The battles are by far the most detail-rich and “finished” part of the game, with the glaring exception of sieges. Everything works spectacularly, and it’s very much worth it to play every single one all the way from start to finish. The interplay between mounted and dismounted soldiers, archers, knights, and the wide array of possible troops and equipment means that Mount & Blade has some of the coolest, most engrossing combat of any RPG ever.
A view of the world
The other part of the game is basically “everything else” other than the battles. This includes the fief system, the economy, tournaments, the vassal-lord system, quests, the factions, and a billion other things. This is where the most gaping holes in the design are, and it’s where this “released” game feels a lot like the beta it just was last month.
Mount & Blade has a rudimentary vassalage system that allows the player to gain honor and renown and pledge himself to a lord, an act that grants the player a fief (town and surrounding lands) in exchange for the player providing his lord with military power when his lord goes on campaign. The basics are there – you can receive and manage a small town and collect tax revenues from it, the quest system (which is made of up of simple chores and grows old very quickly) allows the player to gain reputation with various lords as well as experience and cash, and there are the outlines of faction governance: players can be elected marshal and command all the troops of their lord, dividing conquests and handing out rewards.
Fief management is absolutely bare-bones, and building a new school or a windmill doesn’t actually change the way your village looks, it just grants abstract bonuses. Castles, when captured, are entirely static and cannot be improved, demolished, or rebuilt. Being able to add murder holes, boiling oil, and spikes or to thicken the walls would make castles an interesting mini-game, but in 1.0 it’s a minor distraction.
The only intrigue in the game is that you can take up the cause of a pretender to the throne of one of the five factions in the game and command the armies of the rebellion to depose the old leader and instate your man on the throne. This is more or less the only option for players wishing to start their own faction. If you try to break away on your own, you just get attacked by everyone until you lose all of your holdings and become an outcast.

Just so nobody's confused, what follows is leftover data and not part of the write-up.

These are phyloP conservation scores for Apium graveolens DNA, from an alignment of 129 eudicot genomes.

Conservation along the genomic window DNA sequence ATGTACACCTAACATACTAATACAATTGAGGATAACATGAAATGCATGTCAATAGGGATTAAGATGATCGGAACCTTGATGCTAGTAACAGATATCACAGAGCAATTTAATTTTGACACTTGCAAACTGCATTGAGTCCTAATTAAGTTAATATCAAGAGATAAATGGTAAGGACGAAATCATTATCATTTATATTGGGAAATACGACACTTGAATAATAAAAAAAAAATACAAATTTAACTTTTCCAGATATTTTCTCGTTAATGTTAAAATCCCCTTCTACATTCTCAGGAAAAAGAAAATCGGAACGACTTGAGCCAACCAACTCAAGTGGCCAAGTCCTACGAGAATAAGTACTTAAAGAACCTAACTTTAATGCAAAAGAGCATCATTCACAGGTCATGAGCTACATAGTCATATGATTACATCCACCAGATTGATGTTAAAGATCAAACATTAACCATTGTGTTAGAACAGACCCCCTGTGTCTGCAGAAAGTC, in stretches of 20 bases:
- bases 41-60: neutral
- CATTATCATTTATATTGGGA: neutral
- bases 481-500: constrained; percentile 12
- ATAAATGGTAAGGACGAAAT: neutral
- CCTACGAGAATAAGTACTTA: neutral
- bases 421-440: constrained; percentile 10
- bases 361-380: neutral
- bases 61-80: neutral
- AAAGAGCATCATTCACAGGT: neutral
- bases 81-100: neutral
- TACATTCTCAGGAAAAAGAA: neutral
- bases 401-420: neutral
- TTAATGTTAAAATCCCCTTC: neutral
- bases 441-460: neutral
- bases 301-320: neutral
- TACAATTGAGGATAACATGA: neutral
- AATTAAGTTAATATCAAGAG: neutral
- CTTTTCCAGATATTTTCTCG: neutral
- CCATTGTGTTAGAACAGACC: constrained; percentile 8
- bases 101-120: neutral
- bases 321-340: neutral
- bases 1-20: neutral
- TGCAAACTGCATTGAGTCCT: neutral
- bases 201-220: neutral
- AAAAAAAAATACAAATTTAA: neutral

Almost all of the locations in the game are made from the same generic cloth. Taverns, weapon dealers, the halls of lords, dungeons, and trader's barns vary only in architecture between the factions. The dialogue, characters present, and even the things which can be accomplished there are all the same regardless of the particular faction. Towns are filled with aimless NPCs walking in all directions in a strange approximation of “daily life.”
The problem with this part of the game isn’t the things that are already there; it’s the things that are missing. It’s a tall order to ask two people to produce a game as complex and involved as Mount & Blade aspires to be in one lifetime, but the point at which they’ve arbitrarily chosen to chop off development and call it “done” leaves many of these grand designs little more than scaffolding and piles of bricks.
This isn’t as important as the other parts of the game we’ve already discussed, but the graphics, animations and sound in Mount & Blade are frozen firmly in 2005. Things used to be a lot worse, but 1.0 reworks a bunch of interface screens and adds new, more convincing animations that make battles less awkward to watch. Still, don’t pick up the game expecting modern graphics, or even anything close to it.
The really frustrating thing about Mount & Blade is that it is doing things no other games have ever even attempted. I can't think of another game with the robust, incredibly smooth and fun combat system like this one, and I can't think of another game that even endeavors to be as complete a simulation of medieval life as this one. I'll be playing Mount & Blade for a long time after this release, just as I've played it a long time before it, because despite all of it's flaws it's still highly addictive and loads of fun in the right areas.
However, half-done, with poor graphics and large parts of its comprehensive simulation in tatters or just not there, Mount & Blade isn’t worth the $40 TaleWorlds is charging. If you already bought the game when it was in beta – I bought it for $18, for instance – then you’re entitled to version 1.0 for free in thanks for your support of the game. If that’s the case, then this game has already pulled you in and it’s definitely worth what you paid for it. Enjoy it.
For the rest of you, it’s a serious balancing act. The promise of modders stepping in and working their magic on this game has already partially been realized: even before the game was finished they were making amazing things. That may help justify paying full price for a game that got pulled out of the oven about a year too early.